What I Learned From Too Much Tofu

I wrote this over the holidays, but I never got around to posting it then. I still really want to share these thoughts with you though, so I’m posting it now.

The short version of the story: Soy and I don’t get along.

The long version of the story…

If you follow me on Instagram, you may know that I have a slight pumpkin pie obsession. I made at least 10 pies over the holidays, and devoured them all myself. Instead of waiting for bananas to ripen for my banana pumpkin pie or cooking up a stove-top pumpkin pudding, I got lazy and turned to the simplicity of silken tofu.

During November and December I ate way, way too many tofu pumpkin pies, and finally my body had had enough.

Whispering, telling, SHOUTING! Our bodies try to be subtle–little hints here and there. We don’t always listen. My body whispered to me in the form of little doubts and mental reminders that soy should be a sometimes, not a staple.

When we ignore the gentle nudges, our bodies become more adamant with gentle shoves and shakes. My face had a few mini breakouts and my tummy wasn’t feeling too spectacular.

If we continue on in our unperceptive ways, our bodies resort to shouting at our seemingly deaf ears. After two days of feeling like a bloated balloon, I had had enough of this shouting match and was ready to listen to what it had to say.

My body reacted to soy with terrible bloating and very poor digestive flow. Soy sensitivity can cause a number of symptoms including gas, cramping, bloating, abdominal pain, or diarrhea (a.k.a. nothing pretty). My discomfort came on slowly. For a week or so I didn’t notice a thing. But eventually all that tofu caught up with me. Here’s a helpful article about soy sensitivity if you’re curious.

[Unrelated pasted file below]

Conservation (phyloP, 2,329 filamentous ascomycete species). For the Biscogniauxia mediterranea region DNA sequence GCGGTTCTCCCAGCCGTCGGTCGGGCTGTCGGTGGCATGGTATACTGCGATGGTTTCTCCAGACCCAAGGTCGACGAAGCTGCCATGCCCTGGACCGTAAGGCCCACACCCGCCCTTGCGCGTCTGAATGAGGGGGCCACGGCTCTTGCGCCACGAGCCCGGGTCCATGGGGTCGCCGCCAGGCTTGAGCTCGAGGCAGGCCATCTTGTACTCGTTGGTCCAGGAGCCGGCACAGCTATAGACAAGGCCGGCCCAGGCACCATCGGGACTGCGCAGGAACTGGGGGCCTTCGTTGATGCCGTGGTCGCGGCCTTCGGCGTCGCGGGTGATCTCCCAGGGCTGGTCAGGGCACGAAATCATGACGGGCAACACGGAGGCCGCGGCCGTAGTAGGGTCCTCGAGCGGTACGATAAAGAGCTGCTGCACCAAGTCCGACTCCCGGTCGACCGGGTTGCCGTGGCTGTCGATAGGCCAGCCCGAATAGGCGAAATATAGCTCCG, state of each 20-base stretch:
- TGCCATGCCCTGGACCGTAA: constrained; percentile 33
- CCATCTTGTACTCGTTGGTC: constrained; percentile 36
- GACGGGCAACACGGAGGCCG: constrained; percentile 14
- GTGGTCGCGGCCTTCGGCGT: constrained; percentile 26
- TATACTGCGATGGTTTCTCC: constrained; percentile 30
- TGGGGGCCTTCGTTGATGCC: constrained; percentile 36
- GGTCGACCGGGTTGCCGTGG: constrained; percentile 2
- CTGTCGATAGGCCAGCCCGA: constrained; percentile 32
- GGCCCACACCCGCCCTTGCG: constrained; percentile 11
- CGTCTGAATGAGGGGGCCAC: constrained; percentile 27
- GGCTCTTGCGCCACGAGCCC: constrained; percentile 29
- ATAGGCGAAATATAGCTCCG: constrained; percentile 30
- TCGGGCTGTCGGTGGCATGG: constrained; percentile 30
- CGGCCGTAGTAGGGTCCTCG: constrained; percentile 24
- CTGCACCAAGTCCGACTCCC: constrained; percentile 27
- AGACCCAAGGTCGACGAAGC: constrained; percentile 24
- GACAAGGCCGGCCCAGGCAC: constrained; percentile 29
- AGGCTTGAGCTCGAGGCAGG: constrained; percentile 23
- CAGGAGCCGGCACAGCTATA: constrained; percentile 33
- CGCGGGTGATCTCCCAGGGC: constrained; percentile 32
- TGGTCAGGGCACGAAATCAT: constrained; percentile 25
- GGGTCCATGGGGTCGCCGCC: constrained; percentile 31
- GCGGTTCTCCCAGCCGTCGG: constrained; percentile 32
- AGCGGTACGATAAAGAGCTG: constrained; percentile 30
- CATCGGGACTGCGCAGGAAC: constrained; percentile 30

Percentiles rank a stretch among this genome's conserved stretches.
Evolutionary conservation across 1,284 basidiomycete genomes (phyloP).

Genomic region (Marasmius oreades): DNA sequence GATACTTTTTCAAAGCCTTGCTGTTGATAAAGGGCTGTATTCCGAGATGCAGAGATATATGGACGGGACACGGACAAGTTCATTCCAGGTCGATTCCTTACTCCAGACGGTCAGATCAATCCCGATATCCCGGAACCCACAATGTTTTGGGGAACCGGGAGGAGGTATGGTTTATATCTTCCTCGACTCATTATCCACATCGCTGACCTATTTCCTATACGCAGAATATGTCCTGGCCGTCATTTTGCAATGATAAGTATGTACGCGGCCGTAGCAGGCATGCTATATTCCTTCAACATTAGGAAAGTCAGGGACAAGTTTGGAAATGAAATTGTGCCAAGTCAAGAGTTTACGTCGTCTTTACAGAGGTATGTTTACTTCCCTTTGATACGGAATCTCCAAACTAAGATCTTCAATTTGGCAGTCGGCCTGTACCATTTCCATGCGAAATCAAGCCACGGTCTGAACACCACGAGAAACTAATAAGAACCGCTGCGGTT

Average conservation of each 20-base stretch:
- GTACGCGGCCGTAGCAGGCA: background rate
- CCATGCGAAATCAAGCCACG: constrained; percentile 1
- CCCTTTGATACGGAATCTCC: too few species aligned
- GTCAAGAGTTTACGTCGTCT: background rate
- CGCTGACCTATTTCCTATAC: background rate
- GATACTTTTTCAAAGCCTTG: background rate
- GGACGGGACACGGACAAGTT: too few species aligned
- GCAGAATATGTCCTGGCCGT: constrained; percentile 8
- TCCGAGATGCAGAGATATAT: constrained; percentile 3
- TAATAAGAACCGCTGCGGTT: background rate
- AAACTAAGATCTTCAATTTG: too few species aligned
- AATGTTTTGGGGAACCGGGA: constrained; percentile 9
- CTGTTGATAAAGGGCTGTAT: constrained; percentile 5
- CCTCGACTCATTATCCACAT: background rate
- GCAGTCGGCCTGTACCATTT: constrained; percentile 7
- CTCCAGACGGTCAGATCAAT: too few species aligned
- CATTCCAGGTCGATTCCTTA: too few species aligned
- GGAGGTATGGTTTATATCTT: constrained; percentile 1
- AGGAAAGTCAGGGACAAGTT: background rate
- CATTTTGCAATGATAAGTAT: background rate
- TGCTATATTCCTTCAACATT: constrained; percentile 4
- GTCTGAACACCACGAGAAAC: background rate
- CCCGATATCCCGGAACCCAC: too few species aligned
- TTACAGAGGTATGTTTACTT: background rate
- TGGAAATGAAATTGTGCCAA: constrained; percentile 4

The good news is that it may have taken a couple of weeks to trigger my soy-related symptoms, but after just two days of soylessness I already felt SO much better! You can be sure I’ll be staying away from the tofu for a while (or forever).

I know many others who have adopted a soy-free diet and feel much better after leaving behind those little beans. For some reason I just never thought I was one of those people. My body had other ideas though, and I need to respect it and be perceptive to it.

Don’t fear the fermented beans! I didn’t write this with the intention of making you afraid of ever eating tofu again. Many people can eat soy without angering their digestive systems, and even I could probably eat it from time to time without feeling too bad. Moderation is probably a good idea when it comes to soy products, and it’s definitely something that I was forgetting in my pie-gobbling fury.

Is it restriction? I’ve heard people say that cutting out foods like gluten and soy when you don’t have a true allergy is just another form of food restriction. I understand that perspective, but on the other hand, when I feel bloated then I don’t really want to eat anything. Cutting out soy seems to be optimal for my digestion and overall physical well-being. I’d rather avoid one food and be able to eat all the others with more enjoyment than feel bloated and uncomfortable constantly. In the end I think this choice is enabling me, not restricting me.

I also don’t think that soy is in any way necessary for a healthy diet when there are so many other plant-based protein sources out there.

The true moral of this soy-filled story is to be aware of what your body is saying before it has to shout at you.

Since this was in December, I’ve now been soy-free for over a month and still feeling good. I’ve also been exploring the gluten-free thing, and that seems to make me feel better as well. So in the pursuit of optimal digestion, my diet and recipes will be shifting in the gluten-free and soy-free direction.